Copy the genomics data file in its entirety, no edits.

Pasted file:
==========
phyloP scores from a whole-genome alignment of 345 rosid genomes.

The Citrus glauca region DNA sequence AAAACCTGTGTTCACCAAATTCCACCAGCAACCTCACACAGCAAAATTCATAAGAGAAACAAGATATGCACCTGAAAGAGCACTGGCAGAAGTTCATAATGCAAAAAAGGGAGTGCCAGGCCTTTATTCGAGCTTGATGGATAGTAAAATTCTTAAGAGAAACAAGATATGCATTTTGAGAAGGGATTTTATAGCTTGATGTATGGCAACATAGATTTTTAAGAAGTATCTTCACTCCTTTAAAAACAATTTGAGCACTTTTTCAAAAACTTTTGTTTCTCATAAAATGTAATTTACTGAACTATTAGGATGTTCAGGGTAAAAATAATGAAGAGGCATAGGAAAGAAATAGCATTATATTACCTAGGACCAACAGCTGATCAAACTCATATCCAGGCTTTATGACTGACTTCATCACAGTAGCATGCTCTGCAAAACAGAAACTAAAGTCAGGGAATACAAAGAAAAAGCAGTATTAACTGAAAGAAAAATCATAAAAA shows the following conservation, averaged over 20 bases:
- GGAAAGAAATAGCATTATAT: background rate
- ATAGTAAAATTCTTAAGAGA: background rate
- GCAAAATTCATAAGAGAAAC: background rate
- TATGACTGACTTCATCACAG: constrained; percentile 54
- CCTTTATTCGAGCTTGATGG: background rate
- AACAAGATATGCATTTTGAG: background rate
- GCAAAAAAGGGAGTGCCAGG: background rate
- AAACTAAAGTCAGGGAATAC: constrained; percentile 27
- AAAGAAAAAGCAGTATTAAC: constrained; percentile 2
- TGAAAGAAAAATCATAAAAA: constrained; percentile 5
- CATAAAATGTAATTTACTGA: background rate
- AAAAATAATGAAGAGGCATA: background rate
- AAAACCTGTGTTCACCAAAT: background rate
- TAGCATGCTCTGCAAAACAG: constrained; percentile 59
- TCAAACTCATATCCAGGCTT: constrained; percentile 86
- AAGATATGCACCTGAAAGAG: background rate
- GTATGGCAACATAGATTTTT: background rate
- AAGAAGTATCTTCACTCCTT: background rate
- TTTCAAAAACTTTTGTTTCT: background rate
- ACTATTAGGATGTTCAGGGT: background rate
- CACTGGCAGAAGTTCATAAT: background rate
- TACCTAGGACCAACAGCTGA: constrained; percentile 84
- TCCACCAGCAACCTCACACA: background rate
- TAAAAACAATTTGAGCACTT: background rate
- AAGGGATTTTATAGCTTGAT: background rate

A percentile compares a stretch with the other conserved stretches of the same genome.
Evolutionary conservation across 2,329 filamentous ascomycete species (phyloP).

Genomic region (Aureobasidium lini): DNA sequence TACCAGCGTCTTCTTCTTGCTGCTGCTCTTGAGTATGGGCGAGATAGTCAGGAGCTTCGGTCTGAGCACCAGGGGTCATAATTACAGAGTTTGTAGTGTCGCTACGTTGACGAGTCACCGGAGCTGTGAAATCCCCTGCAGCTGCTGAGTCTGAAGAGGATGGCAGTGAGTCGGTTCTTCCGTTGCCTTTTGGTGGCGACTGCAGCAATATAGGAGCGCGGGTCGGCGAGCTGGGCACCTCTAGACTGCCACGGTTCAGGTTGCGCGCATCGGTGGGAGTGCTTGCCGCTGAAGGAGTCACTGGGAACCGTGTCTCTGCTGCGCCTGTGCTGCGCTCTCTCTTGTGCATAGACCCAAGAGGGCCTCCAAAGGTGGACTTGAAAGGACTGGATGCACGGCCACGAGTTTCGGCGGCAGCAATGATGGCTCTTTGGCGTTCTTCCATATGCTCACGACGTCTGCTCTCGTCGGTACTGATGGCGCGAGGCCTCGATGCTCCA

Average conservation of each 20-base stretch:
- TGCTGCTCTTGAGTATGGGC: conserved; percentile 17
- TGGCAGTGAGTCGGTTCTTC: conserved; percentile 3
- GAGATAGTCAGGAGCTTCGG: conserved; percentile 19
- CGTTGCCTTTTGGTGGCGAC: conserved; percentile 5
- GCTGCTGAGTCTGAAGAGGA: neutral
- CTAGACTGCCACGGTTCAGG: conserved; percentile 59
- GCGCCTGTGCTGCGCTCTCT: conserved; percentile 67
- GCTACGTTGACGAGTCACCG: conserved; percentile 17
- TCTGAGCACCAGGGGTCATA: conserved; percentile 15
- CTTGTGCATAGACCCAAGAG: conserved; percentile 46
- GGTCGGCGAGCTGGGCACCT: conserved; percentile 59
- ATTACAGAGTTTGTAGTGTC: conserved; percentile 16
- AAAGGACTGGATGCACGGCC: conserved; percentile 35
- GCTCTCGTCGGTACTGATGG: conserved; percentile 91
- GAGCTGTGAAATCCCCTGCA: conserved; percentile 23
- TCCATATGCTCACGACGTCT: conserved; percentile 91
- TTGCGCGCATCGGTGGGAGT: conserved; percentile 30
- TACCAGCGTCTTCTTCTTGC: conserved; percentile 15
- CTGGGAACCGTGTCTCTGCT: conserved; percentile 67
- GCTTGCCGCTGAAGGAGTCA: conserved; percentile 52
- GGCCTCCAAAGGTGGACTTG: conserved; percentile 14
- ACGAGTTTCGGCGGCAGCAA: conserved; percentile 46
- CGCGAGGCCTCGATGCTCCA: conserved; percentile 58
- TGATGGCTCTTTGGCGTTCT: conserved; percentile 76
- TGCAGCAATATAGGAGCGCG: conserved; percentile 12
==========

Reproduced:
phyloP scores from a whole-genome alignment of 345 rosid genomes.

The Citrus glauca region DNA sequence AAAACCTGTGTTCACCAAATTCCACCAGCAACCTCACACAGCAAAATTCATAAGAGAAACAAGATATGCACCTGAAAGAGCACTGGCAGAAGTTCATAATGCAAAAAAGGGAGTGCCAGGCCTTTATTCGAGCTTGATGGATAGTAAAATTCTTAAGAGAAACAAGATATGCATTTTGAGAAGGGATTTTATAGCTTGATGTATGGCAACATAGATTTTTAAGAAGTATCTTCACTCCTTTAAAAACAATTTGAGCACTTTTTCAAAAACTTTTGTTTCTCATAAAATGTAATTTACTGAACTATTAGGATGTTCAGGGTAAAAATAATGAAGAGGCATAGGAAAGAAATAGCATTATATTACCTAGGACCAACAGCTGATCAAACTCATATCCAGGCTTTATGACTGACTTCATCACAGTAGCATGCTCTGCAAAACAGAAACTAAAGTCAGGGAATACAAAGAAAAAGCAGTATTAACTGAAAGAAAAATCATAAAAA shows the following conservation, averaged over 20 bases:
- GGAAAGAAATAGCATTATAT: background rate
- ATAGTAAAATTCTTAAGAGA: background rate
- GCAAAATTCATAAGAGAAAC: background rate
- TATGACTGACTTCATCACAG: constrained; percentile 54
- CCTTTATTCGAGCTTGATGG: background rate
- AACAAGATATGCATTTTGAG: background rate
- GCAAAAAAGGGAGTGCCAGG: background rate
- AAACTAAAGTCAGGGAATAC: constrained; percentile 27
- AAAGAAAAAGCAGTATTAAC: constrained; percentile 2
- TGAAAGAAAAATCATAAAAA: constrained; percentile 5
- CATAAAATGTAATTTACTGA: background rate
- AAAAATAATGAAGAGGCATA: background rate
- AAAACCTGTGTTCACCAAAT: background rate
- TAGCATGCTCTGCAAAACAG: constrained; percentile 59
- TCAAACTCATATCCAGGCTT: constrained; percentile 86
- AAGATATGCACCTGAAAGAG: background rate
- GTATGGCAACATAGATTTTT: background rate
- AAGAAGTATCTTCACTCCTT: background rate
- TTTCAAAAACTTTTGTTTCT: background rate
- ACTATTAGGATGTTCAGGGT: background rate
- CACTGGCAGAAGTTCATAAT: background rate
- TACCTAGGACCAACAGCTGA: constrained; percentile 84
- TCCACCAGCAACCTCACACA: background rate
- TAAAAACAATTTGAGCACTT: background rate
- AAGGGATTTTATAGCTTGAT: background rate

A percentile compares a stretch with the other conserved stretches of the same genome.
Evolutionary conservation across 2,329 filamentous ascomycete species (phyloP).

Genomic region (Aureobasidium lini): DNA sequence TACCAGCGTCTTCTTCTTGCTGCTGCTCTTGAGTATGGGCGAGATAGTCAGGAGCTTCGGTCTGAGCACCAGGGGTCATAATTACAGAGTTTGTAGTGTCGCTACGTTGACGAGTCACCGGAGCTGTGAAATCCCCTGCAGCTGCTGAGTCTGAAGAGGATGGCAGTGAGTCGGTTCTTCCGTTGCCTTTTGGTGGCGACTGCAGCAATATAGGAGCGCGGGTCGGCGAGCTGGGCACCTCTAGACTGCCACGGTTCAGGTTGCGCGCATCGGTGGGAGTGCTTGCCGCTGAAGGAGTCACTGGGAACCGTGTCTCTGCTGCGCCTGTGCTGCGCTCTCTCTTGTGCATAGACCCAAGAGGGCCTCCAAAGGTGGACTTGAAAGGACTGGATGCACGGCCACGAGTTTCGGCGGCAGCAATGATGGCTCTTTGGCGTTCTTCCATATGCTCACGACGTCTGCTCTCGTCGGTACTGATGGCGCGAGGCCTCGATGCTCCA

Average conservation of each 20-base stretch:
- TGCTGCTCTTGAGTATGGGC: conserved; percentile 17
- TGGCAGTGAGTCGGTTCTTC: conserved; percentile 3
- GAGATAGTCAGGAGCTTCGG: conserved; percentile 19
- CGTTGCCTTTTGGTGGCGAC: conserved; percentile 5
- GCTGCTGAGTCTGAAGAGGA: neutral
- CTAGACTGCCACGGTTCAGG: conserved; percentile 59
- GCGCCTGTGCTGCGCTCTCT: conserved; percentile 67
- GCTACGTTGACGAGTCACCG: conserved; percentile 17
- TCTGAGCACCAGGGGTCATA: conserved; percentile 15
- CTTGTGCATAGACCCAAGAG: conserved; percentile 46
- GGTCGGCGAGCTGGGCACCT: conserved; percentile 59
- ATTACAGAGTTTGTAGTGTC: conserved; percentile 16
- AAAGGACTGGATGCACGGCC: conserved; percentile 35
- GCTCTCGTCGGTACTGATGG: conserved; percentile 91
- GAGCTGTGAAATCCCCTGCA: conserved; percentile 23
- TCCATATGCTCACGACGTCT: conserved; percentile 91
- TTGCGCGCATCGGTGGGAGT: conserved; percentile 30
- TACCAGCGTCTTCTTCTTGC: conserved; percentile 15
- CTGGGAACCGTGTCTCTGCT: conserved; percentile 67
- GCTTGCCGCTGAAGGAGTCA: conserved; percentile 52
- GGCCTCCAAAGGTGGACTTG: conserved; percentile 14
- ACGAGTTTCGGCGGCAGCAA: conserved; percentile 46
- CGCGAGGCCTCGATGCTCCA: conserved; percentile 58
- TGATGGCTCTTTGGCGTTCT: conserved; percentile 76
- TGCAGCAATATAGGAGCGCG: conserved; percentile 12